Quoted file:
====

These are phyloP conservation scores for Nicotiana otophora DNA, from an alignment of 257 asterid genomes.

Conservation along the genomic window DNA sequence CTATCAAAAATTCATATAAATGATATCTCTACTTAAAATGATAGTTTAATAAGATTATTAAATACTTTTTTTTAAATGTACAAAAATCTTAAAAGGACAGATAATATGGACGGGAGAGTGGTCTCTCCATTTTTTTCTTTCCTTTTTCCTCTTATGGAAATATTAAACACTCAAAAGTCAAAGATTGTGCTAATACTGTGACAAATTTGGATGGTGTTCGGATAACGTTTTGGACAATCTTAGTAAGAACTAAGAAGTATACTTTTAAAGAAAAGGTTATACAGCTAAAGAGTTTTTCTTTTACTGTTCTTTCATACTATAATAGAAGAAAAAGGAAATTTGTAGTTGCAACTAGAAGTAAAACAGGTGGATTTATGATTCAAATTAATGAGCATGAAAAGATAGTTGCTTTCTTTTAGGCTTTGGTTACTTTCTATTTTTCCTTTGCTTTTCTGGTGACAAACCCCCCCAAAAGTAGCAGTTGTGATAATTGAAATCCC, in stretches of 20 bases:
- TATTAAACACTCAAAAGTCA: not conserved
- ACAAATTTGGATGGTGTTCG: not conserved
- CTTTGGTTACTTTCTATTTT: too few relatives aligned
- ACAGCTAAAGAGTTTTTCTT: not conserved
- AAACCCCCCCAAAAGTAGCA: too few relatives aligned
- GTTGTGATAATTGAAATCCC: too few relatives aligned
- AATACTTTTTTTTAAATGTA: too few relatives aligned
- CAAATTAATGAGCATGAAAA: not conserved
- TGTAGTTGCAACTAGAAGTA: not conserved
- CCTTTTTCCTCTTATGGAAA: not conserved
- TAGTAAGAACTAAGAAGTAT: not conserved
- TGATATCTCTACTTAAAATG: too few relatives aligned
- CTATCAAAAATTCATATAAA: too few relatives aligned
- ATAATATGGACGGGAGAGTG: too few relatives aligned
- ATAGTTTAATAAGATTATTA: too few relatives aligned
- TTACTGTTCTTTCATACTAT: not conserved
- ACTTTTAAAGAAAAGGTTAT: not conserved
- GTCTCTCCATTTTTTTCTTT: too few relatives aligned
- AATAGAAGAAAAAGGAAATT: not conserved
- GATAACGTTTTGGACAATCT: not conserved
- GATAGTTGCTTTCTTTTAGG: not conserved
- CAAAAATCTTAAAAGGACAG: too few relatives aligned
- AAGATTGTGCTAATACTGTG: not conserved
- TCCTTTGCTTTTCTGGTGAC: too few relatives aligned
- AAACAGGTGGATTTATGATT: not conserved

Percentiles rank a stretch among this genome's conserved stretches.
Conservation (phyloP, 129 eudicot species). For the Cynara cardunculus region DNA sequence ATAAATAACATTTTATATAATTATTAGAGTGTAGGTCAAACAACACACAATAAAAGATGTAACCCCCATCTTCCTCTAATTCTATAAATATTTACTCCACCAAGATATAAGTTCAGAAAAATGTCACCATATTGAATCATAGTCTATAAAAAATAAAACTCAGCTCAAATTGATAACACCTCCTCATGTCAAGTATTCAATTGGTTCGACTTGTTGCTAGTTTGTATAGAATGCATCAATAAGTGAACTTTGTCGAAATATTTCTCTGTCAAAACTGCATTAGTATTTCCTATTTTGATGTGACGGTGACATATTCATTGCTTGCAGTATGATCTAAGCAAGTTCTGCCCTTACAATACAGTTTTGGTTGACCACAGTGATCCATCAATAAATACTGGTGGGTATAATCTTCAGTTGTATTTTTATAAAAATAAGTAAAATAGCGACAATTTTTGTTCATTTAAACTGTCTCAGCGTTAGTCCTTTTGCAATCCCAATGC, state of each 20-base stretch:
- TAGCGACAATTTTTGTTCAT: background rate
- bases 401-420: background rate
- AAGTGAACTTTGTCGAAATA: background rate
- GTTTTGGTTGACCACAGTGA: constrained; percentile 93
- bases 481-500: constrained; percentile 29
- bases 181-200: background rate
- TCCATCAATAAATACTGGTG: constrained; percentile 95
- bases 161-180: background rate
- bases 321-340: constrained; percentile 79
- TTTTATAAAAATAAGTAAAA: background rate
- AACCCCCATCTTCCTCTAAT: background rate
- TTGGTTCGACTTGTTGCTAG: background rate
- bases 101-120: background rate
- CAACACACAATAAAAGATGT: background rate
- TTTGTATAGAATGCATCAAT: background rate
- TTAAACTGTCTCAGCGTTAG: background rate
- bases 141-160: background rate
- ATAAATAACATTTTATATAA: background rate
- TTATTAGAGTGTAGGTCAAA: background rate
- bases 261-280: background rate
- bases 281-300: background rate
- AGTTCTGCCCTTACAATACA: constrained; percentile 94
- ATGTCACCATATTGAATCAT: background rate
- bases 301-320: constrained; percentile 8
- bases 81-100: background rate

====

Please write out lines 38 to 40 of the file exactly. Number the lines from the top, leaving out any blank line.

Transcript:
- bases 321-340: constrained; percentile 79
- TTTTATAAAAATAAGTAAAA: background rate
- AACCCCCATCTTCCTCTAAT: background rate